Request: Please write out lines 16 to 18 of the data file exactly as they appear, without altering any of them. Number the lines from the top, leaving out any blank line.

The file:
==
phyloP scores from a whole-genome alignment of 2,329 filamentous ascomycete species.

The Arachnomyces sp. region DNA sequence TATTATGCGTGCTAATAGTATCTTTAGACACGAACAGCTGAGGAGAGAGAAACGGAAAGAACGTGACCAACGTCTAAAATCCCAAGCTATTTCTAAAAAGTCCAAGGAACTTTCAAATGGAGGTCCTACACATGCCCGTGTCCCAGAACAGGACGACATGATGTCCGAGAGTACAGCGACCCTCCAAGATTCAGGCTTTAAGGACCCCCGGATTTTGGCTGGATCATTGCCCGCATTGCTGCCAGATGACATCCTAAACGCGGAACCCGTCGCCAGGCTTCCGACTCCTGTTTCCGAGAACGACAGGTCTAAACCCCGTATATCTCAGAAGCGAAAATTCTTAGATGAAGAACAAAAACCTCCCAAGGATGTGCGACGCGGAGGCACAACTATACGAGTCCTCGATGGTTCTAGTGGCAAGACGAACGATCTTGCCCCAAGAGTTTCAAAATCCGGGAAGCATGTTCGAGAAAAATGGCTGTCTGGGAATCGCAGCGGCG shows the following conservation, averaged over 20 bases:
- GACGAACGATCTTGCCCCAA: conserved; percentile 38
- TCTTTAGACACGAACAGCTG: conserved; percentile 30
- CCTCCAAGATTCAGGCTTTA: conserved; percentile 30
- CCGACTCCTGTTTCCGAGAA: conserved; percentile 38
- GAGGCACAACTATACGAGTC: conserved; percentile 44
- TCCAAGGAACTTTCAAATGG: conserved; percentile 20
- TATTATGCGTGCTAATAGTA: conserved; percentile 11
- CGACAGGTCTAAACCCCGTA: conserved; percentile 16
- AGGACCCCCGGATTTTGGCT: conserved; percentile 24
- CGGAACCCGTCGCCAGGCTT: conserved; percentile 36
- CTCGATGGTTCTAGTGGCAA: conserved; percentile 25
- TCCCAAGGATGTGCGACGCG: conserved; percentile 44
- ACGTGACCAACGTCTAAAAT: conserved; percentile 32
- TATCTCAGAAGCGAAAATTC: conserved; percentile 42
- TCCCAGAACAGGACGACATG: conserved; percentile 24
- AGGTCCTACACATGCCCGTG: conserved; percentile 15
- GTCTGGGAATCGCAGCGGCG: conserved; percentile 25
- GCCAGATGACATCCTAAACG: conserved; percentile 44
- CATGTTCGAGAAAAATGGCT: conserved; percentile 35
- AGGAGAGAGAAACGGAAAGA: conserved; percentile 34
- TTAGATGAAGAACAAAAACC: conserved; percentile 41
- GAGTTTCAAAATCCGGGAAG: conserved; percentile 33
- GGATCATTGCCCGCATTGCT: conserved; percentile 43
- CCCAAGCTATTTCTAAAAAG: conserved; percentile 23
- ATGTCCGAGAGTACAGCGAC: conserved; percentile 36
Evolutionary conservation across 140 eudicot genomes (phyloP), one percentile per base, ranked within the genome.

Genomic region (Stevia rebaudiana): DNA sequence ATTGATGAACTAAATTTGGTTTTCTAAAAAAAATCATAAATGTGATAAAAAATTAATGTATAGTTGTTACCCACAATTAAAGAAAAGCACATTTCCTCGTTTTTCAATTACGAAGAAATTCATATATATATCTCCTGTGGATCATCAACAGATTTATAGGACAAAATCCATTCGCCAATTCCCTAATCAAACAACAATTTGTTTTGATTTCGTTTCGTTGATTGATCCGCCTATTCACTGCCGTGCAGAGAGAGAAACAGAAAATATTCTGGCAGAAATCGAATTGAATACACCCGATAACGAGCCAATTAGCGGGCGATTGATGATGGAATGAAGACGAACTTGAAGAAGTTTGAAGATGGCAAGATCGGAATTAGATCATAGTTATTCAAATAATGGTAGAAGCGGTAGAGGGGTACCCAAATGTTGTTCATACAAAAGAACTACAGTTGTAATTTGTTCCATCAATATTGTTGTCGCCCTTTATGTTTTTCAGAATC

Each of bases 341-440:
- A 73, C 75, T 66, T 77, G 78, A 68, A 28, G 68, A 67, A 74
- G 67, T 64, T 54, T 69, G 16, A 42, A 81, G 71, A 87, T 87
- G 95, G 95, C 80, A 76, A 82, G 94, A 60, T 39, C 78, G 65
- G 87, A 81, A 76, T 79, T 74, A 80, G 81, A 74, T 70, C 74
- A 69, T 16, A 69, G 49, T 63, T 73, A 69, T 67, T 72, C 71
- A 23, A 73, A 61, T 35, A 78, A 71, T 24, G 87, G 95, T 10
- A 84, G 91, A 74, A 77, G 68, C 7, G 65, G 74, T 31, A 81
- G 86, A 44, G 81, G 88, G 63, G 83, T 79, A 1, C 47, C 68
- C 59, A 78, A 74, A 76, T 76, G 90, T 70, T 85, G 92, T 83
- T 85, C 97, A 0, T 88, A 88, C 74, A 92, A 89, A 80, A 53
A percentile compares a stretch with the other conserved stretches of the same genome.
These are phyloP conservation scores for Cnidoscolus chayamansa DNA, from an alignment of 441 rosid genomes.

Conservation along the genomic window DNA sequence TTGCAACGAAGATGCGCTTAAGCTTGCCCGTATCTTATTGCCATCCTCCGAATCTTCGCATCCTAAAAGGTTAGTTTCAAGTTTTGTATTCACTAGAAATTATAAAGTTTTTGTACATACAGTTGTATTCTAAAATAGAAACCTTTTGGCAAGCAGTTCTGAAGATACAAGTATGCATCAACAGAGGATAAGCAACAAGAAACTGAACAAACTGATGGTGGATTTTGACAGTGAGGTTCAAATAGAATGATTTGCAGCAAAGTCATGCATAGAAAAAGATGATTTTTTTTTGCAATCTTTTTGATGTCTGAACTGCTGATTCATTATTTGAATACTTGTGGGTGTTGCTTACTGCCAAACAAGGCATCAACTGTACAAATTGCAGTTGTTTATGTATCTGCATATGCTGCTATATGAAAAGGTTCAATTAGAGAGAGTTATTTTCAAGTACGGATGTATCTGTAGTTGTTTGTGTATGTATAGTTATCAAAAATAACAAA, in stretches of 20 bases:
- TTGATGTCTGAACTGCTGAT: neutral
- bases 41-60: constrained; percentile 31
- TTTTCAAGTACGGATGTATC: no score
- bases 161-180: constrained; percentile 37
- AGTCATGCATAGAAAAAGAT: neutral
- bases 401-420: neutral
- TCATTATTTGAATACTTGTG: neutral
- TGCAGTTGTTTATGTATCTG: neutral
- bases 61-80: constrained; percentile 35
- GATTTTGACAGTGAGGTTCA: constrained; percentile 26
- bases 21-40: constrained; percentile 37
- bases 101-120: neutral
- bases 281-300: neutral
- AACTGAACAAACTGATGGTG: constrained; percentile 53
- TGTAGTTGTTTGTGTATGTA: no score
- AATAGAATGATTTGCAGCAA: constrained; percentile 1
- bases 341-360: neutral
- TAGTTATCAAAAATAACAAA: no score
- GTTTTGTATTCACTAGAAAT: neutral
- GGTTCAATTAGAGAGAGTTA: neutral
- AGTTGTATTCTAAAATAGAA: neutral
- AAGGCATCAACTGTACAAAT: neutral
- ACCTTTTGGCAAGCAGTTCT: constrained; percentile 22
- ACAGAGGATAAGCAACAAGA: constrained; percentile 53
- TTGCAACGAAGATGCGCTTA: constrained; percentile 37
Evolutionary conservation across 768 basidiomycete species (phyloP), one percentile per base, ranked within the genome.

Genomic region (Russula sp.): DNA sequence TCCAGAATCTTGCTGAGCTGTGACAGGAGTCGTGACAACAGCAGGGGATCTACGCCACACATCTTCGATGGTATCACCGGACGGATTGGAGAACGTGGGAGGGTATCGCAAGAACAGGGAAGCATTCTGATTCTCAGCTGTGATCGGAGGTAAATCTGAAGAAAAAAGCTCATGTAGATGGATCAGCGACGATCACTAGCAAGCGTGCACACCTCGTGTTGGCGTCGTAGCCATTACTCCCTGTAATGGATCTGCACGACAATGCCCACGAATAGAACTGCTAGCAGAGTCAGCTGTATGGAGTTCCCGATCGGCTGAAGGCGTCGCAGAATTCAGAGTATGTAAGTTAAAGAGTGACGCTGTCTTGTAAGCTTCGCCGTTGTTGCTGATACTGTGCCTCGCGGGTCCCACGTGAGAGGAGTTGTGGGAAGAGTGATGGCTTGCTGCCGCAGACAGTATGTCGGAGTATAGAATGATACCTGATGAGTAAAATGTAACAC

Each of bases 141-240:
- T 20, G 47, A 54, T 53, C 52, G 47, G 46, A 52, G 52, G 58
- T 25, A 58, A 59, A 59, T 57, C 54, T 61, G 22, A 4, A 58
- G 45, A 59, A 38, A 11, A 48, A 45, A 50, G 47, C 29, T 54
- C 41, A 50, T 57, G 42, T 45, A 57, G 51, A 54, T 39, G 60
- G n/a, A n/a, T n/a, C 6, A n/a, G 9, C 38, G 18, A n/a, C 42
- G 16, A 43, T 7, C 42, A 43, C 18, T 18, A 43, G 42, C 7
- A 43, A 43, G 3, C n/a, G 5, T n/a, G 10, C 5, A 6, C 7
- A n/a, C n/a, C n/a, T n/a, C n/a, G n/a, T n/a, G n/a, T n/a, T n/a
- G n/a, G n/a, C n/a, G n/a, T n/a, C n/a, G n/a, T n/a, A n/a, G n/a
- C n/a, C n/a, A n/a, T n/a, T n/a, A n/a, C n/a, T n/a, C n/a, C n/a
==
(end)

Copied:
- TATCTCAGAAGCGAAAATTC: conserved; percentile 42
- TCCCAGAACAGGACGACATG: conserved; percentile 24
- AGGTCCTACACATGCCCGTG: conserved; percentile 15